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Wales Not So At Home Against Wallabies

  • September 17th, 2007
  • Posted by Sarah West

wallabies-1.jpgRUGBY: Wallabies’ win at Cardiff, 32 to 20, may clear the way to a berth in the final. PLAYING ON HOME TURF

As a result of an agreement between the French and Welsh Rugby boards, the latter has been granted a couple of matches on home soil during this year’s Rugby World Cup.

Australia was the first team to play Wales on their turf, and the meeting — after Australia’s 32-20 win — left it in top position in Pool B, which also includes Canada, Japan and Fiji.

For fans following the Wallabies on their journey to the World Cup finals, it was a rare stop outside of France, taking them to the largest city in Wales: Cardiff.


Cardiff is Europe’s youngest capital city, having only been bestowed the honour in 1995; following devolution in the United Kingdom, giving parliaments to both Wales and Scotland .

History of the city dates back as far as 600BC, when European Celts are thought to have been its first inhabitants, though it also accommodated Romans and suffered a Viking take-over.

Because of this rich history there is no shortage of sights to visit while in Cardiff.

In the middle of the bustling city lies Cardiff castle, of the most impressive attractions, a product of numerous building periods.

Originally a Roman fort, it was transformed into a medieval castle, and then revived in the Victorian period into a mansion.

All of these periods are evident in its presentation, making a visit to the structure a treat.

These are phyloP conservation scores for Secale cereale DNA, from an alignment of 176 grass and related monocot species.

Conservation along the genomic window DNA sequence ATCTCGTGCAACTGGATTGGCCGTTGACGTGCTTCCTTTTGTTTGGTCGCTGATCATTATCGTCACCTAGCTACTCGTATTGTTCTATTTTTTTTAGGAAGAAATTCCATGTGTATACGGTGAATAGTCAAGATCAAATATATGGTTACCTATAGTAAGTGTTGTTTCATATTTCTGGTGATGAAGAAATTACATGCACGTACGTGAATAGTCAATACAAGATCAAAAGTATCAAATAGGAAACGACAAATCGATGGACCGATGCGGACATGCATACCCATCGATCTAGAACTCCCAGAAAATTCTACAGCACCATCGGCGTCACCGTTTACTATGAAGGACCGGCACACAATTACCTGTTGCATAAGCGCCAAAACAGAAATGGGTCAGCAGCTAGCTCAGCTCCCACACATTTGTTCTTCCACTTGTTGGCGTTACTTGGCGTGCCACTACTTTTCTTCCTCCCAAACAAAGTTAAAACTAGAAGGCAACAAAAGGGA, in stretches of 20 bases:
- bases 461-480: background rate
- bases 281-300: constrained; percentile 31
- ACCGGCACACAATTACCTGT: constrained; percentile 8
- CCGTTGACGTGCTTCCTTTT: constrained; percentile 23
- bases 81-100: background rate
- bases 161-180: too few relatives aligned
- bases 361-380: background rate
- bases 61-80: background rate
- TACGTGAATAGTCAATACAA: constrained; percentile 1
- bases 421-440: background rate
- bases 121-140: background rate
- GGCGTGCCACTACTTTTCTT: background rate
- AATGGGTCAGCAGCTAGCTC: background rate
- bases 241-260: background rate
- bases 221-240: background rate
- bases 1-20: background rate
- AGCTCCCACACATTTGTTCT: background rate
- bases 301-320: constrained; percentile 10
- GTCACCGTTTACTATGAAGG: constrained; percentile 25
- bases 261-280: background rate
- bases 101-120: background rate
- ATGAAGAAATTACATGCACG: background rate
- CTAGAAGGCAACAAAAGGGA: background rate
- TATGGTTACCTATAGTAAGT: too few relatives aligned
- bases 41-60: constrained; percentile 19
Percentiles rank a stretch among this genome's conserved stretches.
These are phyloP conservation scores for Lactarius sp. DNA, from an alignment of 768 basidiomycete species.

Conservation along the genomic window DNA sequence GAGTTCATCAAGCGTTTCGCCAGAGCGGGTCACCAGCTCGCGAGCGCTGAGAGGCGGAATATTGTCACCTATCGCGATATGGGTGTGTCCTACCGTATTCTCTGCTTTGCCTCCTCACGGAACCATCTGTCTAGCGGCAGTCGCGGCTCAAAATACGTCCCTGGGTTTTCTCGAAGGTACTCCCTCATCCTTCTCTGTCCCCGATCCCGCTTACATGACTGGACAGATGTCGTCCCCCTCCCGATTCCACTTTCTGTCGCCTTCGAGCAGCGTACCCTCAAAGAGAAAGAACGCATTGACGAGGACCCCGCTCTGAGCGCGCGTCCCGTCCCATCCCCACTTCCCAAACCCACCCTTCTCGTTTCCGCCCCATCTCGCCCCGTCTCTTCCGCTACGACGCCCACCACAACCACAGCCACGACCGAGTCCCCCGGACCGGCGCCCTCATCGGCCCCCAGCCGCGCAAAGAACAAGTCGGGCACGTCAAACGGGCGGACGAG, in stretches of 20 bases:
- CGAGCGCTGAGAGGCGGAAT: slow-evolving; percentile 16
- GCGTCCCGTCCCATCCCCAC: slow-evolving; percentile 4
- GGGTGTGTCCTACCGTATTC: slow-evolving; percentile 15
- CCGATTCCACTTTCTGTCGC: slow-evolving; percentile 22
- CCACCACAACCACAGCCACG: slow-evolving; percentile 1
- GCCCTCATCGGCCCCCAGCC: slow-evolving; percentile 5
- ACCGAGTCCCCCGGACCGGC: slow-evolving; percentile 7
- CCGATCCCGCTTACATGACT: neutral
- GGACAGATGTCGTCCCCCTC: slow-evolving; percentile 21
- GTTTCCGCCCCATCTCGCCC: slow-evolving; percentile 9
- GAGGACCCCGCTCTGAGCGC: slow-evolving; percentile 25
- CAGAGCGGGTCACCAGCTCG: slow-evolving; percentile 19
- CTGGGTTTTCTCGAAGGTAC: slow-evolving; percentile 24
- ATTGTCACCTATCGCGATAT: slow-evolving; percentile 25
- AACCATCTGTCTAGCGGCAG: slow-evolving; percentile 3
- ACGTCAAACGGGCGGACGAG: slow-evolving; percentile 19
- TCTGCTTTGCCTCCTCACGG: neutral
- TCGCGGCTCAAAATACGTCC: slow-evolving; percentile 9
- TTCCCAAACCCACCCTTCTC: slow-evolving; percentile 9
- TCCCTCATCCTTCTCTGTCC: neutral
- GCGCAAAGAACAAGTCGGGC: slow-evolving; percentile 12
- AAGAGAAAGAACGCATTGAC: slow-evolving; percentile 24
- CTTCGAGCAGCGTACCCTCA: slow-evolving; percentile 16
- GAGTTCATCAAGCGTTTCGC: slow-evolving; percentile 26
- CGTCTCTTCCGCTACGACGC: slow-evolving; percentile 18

As for food, it’s a mix of the familiar and the unfamiliar; diners are served up international standards such as bacon, eggs, and lamb, with unusual accompaniments such as cockles, laver bread (sea-weed bread), and Welsh rarebit.

Though, perhaps more exciting for a rugby fan is the entertaining fact that Cardiff’s city centre is located in what’s known as ‘the Brewery quarter’.

That area has proved a good place to appease a nagging hunger before watching a game, and more importantly to enjoy some of the numerous beers and ciders on offer.


There had been talk that the Wallabies would be brought back to reality in Cardiff after smashing Japan 91-3 in their opening game.

It was recognised as the most difficult of Australia’s pool B matches, though they had already proved too strong for the Dragons earlier this year, winning twice.

Home town advantage was considered important; both of the Wallabies last two visits to Millennium Stadium in Cardiff resulted in losses.

In the event commentators saw it as a handy win for the Australians.

SMH online paid tribute to the Wallaby defence as the key to victory:

“Australia’s defence won the game.

“The Welsh used one-out forward runners, who simply didn’t ask enough questions of the Wallaby defenders, or long, lateral passes which gave the Wallaby backs time to adjust.

“It was only a matter of time before they fell victim to turnovers. Stirling Mortlock’s first half try was a good example of the way Australia counter-punched.”

Wales had started this year’s World Cup with a less-than-convincing 42-17 win over Canada who, at one stage during the match had a 17-9 upper hand.

There’d been talk about the strong finish providing a confidence booster, and some trouble being caused to Australia’s scrum by the big forward pack.

Having put paid to that, the Wallabies have taken up training again at Montpelier ahead of their next match, against Fiji on Sunday (23.9.07).

They are being tipped against further obstacles, like a meeting with England carrying injuries, on the way to the final – expected to be against New Zealand.


Visit Cardiff and Wales:

Match commentaries:

“Wallabies adapted to life without Larkham”, SMH Online, 17.9.07.…

“Barnes set for pivotal job”, IRB World Cup 2007, 17..907. (17.9.07)

Qantas Wallabies (Home), (17.9.07)